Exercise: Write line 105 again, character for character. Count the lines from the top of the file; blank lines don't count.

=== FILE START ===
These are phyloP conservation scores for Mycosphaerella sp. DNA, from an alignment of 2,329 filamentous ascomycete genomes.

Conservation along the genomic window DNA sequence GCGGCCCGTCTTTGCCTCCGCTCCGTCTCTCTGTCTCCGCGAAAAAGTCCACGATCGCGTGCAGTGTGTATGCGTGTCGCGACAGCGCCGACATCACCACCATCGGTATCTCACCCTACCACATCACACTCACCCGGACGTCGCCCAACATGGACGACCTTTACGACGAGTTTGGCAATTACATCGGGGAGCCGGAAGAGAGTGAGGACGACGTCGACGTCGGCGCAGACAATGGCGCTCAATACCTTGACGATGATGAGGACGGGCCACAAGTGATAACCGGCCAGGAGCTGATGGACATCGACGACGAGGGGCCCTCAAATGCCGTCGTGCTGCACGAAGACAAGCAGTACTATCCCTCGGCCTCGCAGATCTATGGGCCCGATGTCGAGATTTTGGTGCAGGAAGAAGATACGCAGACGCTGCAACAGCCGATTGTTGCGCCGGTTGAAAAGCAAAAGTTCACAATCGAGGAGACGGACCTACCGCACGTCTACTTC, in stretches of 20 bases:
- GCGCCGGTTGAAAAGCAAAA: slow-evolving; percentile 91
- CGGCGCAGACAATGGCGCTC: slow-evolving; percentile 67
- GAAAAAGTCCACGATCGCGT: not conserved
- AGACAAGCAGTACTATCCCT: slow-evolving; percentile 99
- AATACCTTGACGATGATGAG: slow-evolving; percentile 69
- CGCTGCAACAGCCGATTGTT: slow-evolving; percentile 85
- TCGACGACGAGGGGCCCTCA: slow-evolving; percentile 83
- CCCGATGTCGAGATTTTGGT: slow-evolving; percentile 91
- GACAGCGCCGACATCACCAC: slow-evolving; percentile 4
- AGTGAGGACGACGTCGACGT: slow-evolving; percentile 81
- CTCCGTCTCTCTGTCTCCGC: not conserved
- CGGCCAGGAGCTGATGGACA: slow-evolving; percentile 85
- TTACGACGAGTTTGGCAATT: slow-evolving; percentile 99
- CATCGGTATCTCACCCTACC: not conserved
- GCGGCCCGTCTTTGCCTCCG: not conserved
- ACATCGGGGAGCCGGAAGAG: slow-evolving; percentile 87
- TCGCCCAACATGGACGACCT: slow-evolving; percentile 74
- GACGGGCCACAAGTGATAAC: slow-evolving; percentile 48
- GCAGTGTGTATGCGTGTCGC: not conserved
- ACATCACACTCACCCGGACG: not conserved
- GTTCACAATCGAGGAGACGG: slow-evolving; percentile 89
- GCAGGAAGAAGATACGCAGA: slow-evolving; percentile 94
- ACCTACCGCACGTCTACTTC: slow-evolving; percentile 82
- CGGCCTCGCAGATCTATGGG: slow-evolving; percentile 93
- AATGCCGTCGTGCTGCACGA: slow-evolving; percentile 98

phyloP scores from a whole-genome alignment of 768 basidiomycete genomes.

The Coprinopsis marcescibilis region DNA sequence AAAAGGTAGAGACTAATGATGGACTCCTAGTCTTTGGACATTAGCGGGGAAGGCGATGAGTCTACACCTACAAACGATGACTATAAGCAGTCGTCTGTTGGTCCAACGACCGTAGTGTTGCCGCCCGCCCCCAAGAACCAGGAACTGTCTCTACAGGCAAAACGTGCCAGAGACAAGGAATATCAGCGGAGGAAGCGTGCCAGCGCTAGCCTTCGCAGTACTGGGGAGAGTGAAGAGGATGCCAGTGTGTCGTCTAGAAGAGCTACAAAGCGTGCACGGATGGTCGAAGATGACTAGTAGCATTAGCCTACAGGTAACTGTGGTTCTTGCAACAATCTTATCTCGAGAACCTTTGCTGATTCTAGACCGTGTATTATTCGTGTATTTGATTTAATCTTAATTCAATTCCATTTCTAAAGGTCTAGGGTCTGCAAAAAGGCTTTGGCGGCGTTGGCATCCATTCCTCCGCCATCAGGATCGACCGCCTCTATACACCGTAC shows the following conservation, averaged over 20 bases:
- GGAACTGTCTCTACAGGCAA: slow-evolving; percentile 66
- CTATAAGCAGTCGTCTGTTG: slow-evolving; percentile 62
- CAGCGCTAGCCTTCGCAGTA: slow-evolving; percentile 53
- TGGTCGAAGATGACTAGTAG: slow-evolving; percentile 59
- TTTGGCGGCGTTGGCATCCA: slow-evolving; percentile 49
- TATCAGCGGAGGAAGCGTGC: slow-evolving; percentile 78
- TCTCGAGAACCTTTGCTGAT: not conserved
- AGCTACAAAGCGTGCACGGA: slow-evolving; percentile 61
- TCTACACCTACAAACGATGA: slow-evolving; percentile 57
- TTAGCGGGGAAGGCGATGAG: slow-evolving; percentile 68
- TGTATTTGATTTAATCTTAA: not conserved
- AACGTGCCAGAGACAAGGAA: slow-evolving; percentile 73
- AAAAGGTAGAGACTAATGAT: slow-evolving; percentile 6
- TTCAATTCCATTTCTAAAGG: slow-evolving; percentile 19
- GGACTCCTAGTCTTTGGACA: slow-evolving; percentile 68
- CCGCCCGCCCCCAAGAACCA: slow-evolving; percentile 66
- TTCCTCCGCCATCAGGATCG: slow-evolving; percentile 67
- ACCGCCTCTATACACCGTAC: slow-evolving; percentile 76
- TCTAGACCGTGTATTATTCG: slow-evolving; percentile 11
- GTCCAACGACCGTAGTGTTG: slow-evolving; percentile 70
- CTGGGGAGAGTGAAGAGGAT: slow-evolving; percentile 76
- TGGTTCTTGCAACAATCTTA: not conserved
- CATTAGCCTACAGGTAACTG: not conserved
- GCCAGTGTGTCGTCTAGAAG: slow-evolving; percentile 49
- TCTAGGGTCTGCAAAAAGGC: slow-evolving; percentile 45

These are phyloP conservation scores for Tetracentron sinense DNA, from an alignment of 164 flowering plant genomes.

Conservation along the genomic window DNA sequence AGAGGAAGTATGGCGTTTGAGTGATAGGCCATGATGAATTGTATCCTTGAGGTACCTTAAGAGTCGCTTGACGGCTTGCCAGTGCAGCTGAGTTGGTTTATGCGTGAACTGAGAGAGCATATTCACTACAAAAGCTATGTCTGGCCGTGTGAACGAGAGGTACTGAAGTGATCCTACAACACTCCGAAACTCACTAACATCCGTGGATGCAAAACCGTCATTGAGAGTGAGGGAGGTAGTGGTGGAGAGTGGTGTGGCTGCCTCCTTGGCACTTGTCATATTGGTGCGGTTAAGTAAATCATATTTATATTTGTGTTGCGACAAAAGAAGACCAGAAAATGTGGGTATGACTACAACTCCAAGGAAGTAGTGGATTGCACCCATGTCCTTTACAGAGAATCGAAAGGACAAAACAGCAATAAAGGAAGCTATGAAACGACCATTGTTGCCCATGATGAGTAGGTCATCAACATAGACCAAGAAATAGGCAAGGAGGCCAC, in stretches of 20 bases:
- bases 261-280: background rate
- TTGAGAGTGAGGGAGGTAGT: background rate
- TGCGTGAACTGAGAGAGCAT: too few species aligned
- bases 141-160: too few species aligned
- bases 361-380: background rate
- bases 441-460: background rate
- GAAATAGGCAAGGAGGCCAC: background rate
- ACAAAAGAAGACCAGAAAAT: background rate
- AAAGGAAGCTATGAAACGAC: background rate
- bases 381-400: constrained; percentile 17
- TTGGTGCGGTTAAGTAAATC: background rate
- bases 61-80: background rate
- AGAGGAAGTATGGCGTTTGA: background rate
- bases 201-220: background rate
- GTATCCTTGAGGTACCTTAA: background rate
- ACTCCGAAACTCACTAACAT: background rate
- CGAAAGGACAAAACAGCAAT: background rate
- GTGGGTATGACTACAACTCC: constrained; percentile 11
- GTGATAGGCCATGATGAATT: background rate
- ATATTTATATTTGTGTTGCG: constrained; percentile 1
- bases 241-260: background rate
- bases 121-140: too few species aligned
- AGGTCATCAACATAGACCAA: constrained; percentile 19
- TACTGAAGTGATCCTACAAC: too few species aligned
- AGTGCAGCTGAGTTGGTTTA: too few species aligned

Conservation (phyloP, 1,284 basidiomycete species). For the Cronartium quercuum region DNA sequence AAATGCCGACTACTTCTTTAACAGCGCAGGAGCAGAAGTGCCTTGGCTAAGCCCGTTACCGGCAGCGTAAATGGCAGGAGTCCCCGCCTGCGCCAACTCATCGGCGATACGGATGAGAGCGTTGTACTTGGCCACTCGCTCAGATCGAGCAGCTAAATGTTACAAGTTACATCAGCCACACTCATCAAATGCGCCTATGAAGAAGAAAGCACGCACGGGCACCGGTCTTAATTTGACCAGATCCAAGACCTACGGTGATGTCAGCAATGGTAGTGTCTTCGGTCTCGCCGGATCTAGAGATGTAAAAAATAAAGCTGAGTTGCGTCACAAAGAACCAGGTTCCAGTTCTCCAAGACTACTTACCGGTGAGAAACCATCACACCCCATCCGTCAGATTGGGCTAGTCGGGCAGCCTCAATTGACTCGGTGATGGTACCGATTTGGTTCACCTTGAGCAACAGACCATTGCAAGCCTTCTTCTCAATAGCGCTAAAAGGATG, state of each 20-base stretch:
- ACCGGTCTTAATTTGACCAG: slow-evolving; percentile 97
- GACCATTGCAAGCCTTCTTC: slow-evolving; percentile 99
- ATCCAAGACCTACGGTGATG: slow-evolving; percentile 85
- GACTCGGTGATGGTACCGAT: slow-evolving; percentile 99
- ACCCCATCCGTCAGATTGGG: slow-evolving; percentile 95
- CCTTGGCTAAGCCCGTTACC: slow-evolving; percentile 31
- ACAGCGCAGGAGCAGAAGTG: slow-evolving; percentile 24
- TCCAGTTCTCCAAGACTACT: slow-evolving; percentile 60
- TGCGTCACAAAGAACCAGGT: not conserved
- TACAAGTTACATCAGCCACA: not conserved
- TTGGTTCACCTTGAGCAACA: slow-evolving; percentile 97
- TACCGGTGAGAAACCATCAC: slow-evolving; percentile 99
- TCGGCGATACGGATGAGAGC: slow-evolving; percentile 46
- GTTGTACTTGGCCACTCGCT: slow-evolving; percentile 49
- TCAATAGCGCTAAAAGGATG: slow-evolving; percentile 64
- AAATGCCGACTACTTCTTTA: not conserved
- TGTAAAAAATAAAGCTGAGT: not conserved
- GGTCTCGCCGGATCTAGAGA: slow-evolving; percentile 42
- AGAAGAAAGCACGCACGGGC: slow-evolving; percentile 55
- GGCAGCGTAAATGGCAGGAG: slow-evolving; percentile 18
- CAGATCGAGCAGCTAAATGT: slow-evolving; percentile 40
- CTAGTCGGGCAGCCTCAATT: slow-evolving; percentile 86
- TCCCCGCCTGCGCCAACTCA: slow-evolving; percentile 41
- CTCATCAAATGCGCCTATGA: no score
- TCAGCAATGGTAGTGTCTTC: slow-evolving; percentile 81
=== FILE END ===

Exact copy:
- TCCCCGCCTGCGCCAACTCA: slow-evolving; percentile 41